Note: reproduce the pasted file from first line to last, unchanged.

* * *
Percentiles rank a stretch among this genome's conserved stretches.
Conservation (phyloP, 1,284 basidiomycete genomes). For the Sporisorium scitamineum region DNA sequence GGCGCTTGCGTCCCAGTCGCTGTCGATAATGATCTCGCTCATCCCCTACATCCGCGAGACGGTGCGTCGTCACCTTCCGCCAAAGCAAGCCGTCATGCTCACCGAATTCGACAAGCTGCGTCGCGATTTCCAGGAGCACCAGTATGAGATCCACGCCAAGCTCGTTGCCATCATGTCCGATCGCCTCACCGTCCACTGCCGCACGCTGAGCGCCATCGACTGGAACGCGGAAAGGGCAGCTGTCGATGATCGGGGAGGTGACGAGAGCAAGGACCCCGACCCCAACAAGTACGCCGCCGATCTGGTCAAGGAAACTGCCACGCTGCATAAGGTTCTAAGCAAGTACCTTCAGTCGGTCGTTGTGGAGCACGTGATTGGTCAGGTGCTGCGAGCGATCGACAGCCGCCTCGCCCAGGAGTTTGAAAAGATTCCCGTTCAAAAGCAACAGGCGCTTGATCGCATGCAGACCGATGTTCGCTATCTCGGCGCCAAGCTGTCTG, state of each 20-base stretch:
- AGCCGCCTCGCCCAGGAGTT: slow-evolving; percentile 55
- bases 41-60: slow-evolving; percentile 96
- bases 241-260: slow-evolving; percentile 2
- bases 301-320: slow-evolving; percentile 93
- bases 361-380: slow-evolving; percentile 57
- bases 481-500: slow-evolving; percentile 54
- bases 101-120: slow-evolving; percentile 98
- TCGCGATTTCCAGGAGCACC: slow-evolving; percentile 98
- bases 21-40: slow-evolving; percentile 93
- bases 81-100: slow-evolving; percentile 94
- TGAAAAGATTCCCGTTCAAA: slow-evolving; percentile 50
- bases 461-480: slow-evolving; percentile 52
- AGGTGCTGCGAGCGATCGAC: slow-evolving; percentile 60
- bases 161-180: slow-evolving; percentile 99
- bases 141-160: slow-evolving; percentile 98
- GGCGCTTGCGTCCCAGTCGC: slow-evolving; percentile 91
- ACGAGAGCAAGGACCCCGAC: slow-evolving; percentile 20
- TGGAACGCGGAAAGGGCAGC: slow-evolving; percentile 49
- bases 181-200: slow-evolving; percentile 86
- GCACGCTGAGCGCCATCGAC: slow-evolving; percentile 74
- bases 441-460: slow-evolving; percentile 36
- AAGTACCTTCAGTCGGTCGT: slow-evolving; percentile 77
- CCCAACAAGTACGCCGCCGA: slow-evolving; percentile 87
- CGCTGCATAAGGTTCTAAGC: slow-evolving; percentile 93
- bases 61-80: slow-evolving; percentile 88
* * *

Percentiles rank a stretch among this genome's conserved stretches.
Conservation (phyloP, 1,284 basidiomycete genomes). For the Sporisorium scitamineum region DNA sequence GGCGCTTGCGTCCCAGTCGCTGTCGATAATGATCTCGCTCATCCCCTACATCCGCGAGACGGTGCGTCGTCACCTTCCGCCAAAGCAAGCCGTCATGCTCACCGAATTCGACAAGCTGCGTCGCGATTTCCAGGAGCACCAGTATGAGATCCACGCCAAGCTCGTTGCCATCATGTCCGATCGCCTCACCGTCCACTGCCGCACGCTGAGCGCCATCGACTGGAACGCGGAAAGGGCAGCTGTCGATGATCGGGGAGGTGACGAGAGCAAGGACCCCGACCCCAACAAGTACGCCGCCGATCTGGTCAAGGAAACTGCCACGCTGCATAAGGTTCTAAGCAAGTACCTTCAGTCGGTCGTTGTGGAGCACGTGATTGGTCAGGTGCTGCGAGCGATCGACAGCCGCCTCGCCCAGGAGTTTGAAAAGATTCCCGTTCAAAAGCAACAGGCGCTTGATCGCATGCAGACCGATGTTCGCTATCTCGGCGCCAAGCTGTCTG, state of each 20-base stretch:
- AGCCGCCTCGCCCAGGAGTT: slow-evolving; percentile 55
- bases 41-60: slow-evolving; percentile 96
- bases 241-260: slow-evolving; percentile 2
- bases 301-320: slow-evolving; percentile 93
- bases 361-380: slow-evolving; percentile 57
- bases 481-500: slow-evolving; percentile 54
- bases 101-120: slow-evolving; percentile 98
- TCGCGATTTCCAGGAGCACC: slow-evolving; percentile 98
- bases 21-40: slow-evolving; percentile 93
- bases 81-100: slow-evolving; percentile 94
- TGAAAAGATTCCCGTTCAAA: slow-evolving; percentile 50
- bases 461-480: slow-evolving; percentile 52
- AGGTGCTGCGAGCGATCGAC: slow-evolving; percentile 60
- bases 161-180: slow-evolving; percentile 99
- bases 141-160: slow-evolving; percentile 98
- GGCGCTTGCGTCCCAGTCGC: slow-evolving; percentile 91
- ACGAGAGCAAGGACCCCGAC: slow-evolving; percentile 20
- TGGAACGCGGAAAGGGCAGC: slow-evolving; percentile 49
- bases 181-200: slow-evolving; percentile 86
- GCACGCTGAGCGCCATCGAC: slow-evolving; percentile 74
- bases 441-460: slow-evolving; percentile 36
- AAGTACCTTCAGTCGGTCGT: slow-evolving; percentile 77
- CCCAACAAGTACGCCGCCGA: slow-evolving; percentile 87
- CGCTGCATAAGGTTCTAAGC: slow-evolving; percentile 93
- bases 61-80: slow-evolving; percentile 88